Canada, UNDP Start Initiative Supporting Businesses and Reducing Covid-19 Effects
|Canadian Ambassador Paul Deborah at the event. Photo: UNDP Vietnam|
The UN Development Program, the Ministry of Planning and Investment, and the Embassy of Canada to Vietnam has just launched a project to enhance the resilience of social impact businesses and contribute to reducing the impact of Covid-19 on vulnerable groups, especially women and girls.
The project “Leveraging Vietnam’s Social Impact Business Ecosystem in Response to Covid-19”, ISEE-Covid project, will be implemented in three years with a total budget of CAD 3.1 million (USD 2.44 million) mainly funded by the Global Affairs Canada, and some correspondent fund from UNDP and the Government of Vietnam.
According to VNA, the project will apply an ecosystem approach to tackle the inter-connected and systemic challenges that social impact businesses (SIBs) face. It will improve the capacity of SIBs themselves; build the capacity of and coordination between SIB intermediaries; and strengthen government policy making capacities for enabling SIBs.
The project prioritises support to SIBs in four key industries heavily impacted by Covid-19, namely sustainable agriculture, sustainable tourism, education, and health. These are also areas with a large female workforce and many SIBs offering innovative solutions dedicated to reducing poverty rates among women and girls.
|Representatives of the United Nations Development Program (UNDP), the Ministry of Planning and Investment (MPI), and the Embassy of Canada to Vietnam launch the project. Photo courtesy of the Embassy of Canada in Vietnam|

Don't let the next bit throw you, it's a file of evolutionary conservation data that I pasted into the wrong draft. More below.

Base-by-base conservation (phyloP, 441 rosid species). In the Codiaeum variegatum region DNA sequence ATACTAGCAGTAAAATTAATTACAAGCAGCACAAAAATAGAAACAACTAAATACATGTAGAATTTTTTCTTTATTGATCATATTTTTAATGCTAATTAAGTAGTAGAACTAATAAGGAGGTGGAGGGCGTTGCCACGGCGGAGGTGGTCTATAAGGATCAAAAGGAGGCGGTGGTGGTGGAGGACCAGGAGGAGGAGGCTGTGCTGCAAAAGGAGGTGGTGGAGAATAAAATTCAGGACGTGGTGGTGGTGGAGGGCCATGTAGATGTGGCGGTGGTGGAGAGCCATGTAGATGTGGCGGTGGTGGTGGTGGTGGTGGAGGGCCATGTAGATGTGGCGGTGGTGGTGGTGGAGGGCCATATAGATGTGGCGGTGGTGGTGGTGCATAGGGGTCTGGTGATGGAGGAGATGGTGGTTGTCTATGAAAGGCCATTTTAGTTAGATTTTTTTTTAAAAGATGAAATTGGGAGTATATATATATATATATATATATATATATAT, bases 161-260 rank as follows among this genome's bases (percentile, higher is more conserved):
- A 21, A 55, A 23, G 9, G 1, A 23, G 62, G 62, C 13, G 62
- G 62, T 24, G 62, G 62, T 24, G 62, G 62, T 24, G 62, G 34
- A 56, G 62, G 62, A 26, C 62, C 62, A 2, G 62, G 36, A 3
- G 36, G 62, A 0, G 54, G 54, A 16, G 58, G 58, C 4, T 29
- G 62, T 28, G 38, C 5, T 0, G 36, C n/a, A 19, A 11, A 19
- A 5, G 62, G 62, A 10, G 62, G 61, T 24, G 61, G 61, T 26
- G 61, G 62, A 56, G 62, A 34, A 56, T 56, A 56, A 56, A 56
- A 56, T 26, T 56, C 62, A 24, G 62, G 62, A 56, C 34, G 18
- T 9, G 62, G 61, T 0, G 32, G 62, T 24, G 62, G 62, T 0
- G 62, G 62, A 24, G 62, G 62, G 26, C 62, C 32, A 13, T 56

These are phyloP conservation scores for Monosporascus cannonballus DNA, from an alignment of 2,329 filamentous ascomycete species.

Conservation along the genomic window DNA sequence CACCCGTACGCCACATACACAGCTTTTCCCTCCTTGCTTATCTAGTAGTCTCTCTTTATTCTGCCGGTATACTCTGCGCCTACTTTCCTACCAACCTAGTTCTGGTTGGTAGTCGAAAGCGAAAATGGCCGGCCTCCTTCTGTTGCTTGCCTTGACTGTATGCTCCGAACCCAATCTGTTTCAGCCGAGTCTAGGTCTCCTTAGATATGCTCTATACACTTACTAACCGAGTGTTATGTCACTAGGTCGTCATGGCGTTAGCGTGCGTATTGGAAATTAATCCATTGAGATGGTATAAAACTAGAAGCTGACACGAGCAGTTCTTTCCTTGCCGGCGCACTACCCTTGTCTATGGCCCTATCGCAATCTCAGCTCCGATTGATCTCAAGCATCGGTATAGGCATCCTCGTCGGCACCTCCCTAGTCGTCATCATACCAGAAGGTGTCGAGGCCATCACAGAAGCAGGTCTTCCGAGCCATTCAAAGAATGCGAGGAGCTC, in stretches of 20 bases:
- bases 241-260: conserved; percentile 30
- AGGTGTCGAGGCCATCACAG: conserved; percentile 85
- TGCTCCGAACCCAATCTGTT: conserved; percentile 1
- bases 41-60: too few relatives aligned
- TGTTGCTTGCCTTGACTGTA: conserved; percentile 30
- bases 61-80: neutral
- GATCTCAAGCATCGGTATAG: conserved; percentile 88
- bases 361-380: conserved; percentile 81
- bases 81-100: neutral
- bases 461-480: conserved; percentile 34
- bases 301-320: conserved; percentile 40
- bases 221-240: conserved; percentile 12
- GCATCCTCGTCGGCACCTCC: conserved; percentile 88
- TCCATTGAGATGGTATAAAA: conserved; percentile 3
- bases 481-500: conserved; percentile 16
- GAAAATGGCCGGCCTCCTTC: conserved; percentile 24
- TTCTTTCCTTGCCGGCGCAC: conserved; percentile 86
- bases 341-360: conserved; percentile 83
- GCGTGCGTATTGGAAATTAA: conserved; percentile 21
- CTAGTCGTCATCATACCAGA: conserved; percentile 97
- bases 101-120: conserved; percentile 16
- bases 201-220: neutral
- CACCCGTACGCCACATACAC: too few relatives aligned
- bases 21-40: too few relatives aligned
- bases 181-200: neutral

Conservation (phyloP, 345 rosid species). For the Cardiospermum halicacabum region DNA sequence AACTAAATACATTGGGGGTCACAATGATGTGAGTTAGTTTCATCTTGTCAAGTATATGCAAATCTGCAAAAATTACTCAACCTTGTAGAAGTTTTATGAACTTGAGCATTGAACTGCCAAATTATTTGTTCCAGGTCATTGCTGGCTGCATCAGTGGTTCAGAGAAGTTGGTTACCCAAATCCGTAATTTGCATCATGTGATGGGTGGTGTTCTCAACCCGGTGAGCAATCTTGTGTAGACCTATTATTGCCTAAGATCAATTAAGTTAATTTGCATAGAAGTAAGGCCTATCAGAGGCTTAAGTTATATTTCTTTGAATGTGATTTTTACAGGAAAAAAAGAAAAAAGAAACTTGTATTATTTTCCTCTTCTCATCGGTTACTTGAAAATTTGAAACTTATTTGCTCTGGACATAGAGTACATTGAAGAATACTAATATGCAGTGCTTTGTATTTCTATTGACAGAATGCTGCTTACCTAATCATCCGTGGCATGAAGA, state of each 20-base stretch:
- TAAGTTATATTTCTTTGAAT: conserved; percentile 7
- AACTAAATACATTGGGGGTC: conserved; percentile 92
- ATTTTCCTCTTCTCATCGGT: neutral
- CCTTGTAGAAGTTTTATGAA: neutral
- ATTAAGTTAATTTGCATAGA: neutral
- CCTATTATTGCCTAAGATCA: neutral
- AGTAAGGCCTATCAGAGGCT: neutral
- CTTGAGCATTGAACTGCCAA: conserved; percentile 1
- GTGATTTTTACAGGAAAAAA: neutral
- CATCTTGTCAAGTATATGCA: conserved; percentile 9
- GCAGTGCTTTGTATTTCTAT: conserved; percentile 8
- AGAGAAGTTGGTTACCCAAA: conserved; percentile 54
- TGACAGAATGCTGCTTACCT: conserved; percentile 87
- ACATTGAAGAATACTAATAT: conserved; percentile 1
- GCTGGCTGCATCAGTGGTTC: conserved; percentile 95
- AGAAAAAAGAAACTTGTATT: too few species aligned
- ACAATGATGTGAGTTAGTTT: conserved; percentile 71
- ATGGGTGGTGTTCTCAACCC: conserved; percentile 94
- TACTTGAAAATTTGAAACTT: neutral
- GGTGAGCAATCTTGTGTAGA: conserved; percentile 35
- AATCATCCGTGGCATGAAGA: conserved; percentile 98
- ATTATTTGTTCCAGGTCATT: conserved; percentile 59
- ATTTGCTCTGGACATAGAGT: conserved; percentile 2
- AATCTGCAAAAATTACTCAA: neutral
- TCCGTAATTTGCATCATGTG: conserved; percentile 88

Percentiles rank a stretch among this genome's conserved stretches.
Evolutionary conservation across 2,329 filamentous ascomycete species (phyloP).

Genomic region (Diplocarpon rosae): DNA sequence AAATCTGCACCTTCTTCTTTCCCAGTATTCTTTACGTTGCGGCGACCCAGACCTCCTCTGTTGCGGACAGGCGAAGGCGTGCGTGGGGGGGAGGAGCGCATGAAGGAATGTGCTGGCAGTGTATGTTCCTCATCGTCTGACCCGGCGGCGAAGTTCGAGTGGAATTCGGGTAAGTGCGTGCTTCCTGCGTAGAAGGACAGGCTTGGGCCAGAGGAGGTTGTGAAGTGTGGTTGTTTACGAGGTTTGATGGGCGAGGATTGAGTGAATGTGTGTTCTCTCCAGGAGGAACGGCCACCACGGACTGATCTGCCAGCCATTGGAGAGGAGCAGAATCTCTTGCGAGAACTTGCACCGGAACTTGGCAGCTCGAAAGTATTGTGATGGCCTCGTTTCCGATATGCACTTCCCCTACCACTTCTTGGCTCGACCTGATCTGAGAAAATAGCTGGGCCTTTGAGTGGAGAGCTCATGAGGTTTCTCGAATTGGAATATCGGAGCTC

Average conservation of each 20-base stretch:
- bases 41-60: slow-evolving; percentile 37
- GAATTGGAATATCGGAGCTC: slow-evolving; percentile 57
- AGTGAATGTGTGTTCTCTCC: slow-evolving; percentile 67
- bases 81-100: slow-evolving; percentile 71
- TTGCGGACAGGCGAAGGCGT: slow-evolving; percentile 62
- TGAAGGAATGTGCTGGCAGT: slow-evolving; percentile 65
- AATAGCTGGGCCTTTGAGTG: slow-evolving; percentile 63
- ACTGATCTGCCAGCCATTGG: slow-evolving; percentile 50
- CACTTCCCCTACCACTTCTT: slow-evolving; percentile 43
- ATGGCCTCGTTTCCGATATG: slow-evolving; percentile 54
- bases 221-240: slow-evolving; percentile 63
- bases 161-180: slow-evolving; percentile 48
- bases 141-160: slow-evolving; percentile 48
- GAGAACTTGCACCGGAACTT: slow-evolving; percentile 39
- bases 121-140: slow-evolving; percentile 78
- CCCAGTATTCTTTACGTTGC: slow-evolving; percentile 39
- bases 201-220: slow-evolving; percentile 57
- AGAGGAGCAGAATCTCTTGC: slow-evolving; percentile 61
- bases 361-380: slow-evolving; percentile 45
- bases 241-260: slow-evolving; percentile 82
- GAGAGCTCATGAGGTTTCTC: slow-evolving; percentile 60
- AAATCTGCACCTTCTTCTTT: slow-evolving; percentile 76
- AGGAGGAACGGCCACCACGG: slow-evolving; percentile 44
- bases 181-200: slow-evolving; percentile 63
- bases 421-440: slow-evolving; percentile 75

Deputy Minister of Planning and Investment Tran Duy Dong said the MPI has implemented many practical programmes and activities to support vulnerable groups and sponsored a number of vulnerable groups. Among them are the program ‘For the community development’, the initiative ‘White Cane for the Blind in Vietnam’, and sponsored a number of vulnerable groups, including social impact businesses like KymViet, Vun Art, Tam Ngoc Cooperative. The Ministry highly appreciates the partnership and support from the Government of Canada, UNDP in launching the ISEE-Covid project, he stressed.
The project is expected contribute to improving the capacity of SIBs, thus helping vulnerable groups including women, people with disabilities, ethnic minorities; build capacity and strengthen coordination among intermediaries to support social impact businesses; strengthen the capacity of state agencies in policy formulation and implementation, thus creating favorable conditions for the development of social impact businesses, he remarked.
UNDP’s study in collaboration with the National Economic University and University of Northampton shows that 99% of SIBs employ female staff, while 74% have people from marginalized groups in their workforce. A typical SIB is micro-sized in personnel and revenue and 41% of SIBs’ leaders are female.
The project will apply an ecosystem approach to tackle the inter-connected and systemic challenges that SIBs face.